Thanks to all who made the 7th running of Santa Fe Thunder possible! On a cool and sunny late summer morning, over 1,100 runners from 35 states and 6 countries gathered for a mobile Fiesta down the Old Taos Highway finishing at the Buffalo Thunder Resort & Casino. Boniface Kongin, from Kenya and Albuquerque, won the Half Marathon with a blazing time of 1:03:11, out kicking 4 competitors over the final mile. Simegn Abnet Yeshanbelm, from Ethiopia and Albuquerque, bested her second place finish in 2015 to capture first place in the Women’s Division in 1:12:27. 18 year old Randy Gachupin, from Jemez Pueblo, won the Lightning 5K in 21:25 and Jaima Chevalier, from Santa Fe, won the Lightning 5K Women’s division in 21:33, just 6 seconds back from Randy. Race results are available online and as Global Running Culture’s parting gift, check out the free high resolution downloadable race photos!

Kipkawla School founder Ms. Margaret & her sister Tacy

Your participation in Santa Fe Thunder enables non-profit Global Running Culture to carry out its mission. GRC has been working since 2010 to build on the half century legacy established by Abraham’s mom, Margaret, by constructing a new Kipkalwa School in Matunget. We planned to travel to Kenya this fall to carry out the construction on the land GRC owns on the edge of the Great Rift Valley. However, due to the current uncertainty relating to the Kenyan Presidential election, we have decided to postpone construction until Spring 2018.

For the first time, we are opening registration for 2018 before the new year. To celebrate, we invite you to register for next year’s edition of The Race Different, which will be held on Sunday, September 16, 2018, now with a SUPER early-bird entry fee of $50 for the Half Marathon and $25 for the Lightning 5K. Entry includes an official Race T-shirt, custom-designed finisher’s medal, free downloadable professionally-taken race photos, and a unique race in a most special place. The super early-bird prices will be available until midnight, Friday October 15. Enter here and treat yourself to a weekend of culture, wellness, and fun next September!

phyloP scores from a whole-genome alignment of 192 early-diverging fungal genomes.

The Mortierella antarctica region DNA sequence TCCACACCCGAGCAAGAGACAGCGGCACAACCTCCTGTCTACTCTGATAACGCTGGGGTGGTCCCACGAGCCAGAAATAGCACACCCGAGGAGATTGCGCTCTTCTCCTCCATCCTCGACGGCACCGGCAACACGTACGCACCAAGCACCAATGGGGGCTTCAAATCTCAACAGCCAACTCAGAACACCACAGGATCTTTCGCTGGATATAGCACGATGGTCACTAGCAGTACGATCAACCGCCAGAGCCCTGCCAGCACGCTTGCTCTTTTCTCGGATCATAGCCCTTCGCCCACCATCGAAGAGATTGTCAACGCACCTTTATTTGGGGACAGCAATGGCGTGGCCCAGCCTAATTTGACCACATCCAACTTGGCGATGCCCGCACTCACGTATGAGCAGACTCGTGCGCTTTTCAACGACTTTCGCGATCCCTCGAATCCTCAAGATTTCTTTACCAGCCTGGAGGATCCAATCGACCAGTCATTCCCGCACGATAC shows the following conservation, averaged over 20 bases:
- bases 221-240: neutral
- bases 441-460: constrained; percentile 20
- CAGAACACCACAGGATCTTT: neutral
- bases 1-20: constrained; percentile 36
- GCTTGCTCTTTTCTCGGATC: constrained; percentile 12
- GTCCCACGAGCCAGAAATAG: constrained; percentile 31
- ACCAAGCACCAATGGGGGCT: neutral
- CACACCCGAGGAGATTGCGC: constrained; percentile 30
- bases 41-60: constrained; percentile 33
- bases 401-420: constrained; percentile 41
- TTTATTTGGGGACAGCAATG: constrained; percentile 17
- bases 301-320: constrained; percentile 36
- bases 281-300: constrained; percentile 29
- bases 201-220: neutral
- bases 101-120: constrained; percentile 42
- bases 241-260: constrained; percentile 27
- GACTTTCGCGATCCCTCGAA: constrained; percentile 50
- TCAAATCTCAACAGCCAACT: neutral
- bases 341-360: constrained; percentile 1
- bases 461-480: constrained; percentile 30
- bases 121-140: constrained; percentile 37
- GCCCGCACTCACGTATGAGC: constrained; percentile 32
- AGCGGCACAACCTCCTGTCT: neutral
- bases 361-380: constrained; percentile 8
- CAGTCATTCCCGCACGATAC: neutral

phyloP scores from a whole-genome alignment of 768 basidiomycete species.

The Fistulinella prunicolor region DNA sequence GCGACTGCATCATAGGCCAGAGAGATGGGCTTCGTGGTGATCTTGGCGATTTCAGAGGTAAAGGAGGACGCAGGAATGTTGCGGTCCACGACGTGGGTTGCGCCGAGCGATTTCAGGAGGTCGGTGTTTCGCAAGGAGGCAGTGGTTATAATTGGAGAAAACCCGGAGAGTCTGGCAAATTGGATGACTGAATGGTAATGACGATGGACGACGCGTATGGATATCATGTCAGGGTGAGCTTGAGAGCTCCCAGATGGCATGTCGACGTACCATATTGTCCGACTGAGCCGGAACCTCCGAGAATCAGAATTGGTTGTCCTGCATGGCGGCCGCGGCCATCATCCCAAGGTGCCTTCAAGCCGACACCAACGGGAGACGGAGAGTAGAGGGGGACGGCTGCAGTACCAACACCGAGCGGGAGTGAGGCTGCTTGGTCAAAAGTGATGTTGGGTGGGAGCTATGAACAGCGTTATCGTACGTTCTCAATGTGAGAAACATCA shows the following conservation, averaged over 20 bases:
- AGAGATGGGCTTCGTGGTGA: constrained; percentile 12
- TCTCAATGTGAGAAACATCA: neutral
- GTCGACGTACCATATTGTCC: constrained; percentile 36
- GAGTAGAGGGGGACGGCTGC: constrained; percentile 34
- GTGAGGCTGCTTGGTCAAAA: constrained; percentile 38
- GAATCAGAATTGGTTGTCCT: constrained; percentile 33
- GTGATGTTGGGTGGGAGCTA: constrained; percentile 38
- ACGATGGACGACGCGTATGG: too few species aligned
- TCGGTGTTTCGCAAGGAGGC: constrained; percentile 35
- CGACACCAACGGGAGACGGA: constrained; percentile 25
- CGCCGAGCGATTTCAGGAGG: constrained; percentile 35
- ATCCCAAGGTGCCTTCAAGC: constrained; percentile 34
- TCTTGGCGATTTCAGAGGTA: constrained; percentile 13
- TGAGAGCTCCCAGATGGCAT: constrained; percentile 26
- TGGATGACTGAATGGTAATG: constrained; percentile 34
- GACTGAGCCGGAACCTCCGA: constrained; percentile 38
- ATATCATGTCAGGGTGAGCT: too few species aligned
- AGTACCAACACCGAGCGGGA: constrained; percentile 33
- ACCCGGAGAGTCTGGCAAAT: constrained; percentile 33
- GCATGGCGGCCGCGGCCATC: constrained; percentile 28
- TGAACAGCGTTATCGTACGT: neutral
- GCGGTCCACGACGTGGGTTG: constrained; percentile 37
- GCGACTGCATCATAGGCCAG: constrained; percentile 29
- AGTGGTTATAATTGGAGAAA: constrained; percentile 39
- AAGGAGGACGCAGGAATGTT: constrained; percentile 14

Smooth Running!

Joseph Karnes  Race Director

Global Running Culture carries out projects to better the lives of youth through the powers of sport and education in 3 primarily indigenous communities where running is a vital part of the culture: northern New Mexico, Copper Canyon, Mexico and the village of Matunget, Kenya – home of GRC co-founder Abraham Kosgei. For more info, visit

Pre-Race Preparation!

Abraham ready to raise the horn’s call to start the half marathon

We want you to have a great experience at Santa Fe Thunder, so here are some tips and insights into what you might expect, so you can be thoroughly prepared!

Mid September in Santa Fe is typically dry, with mornings in the mid-40’s and daytime highs in the low 70’s. It is usually clear, with little wind.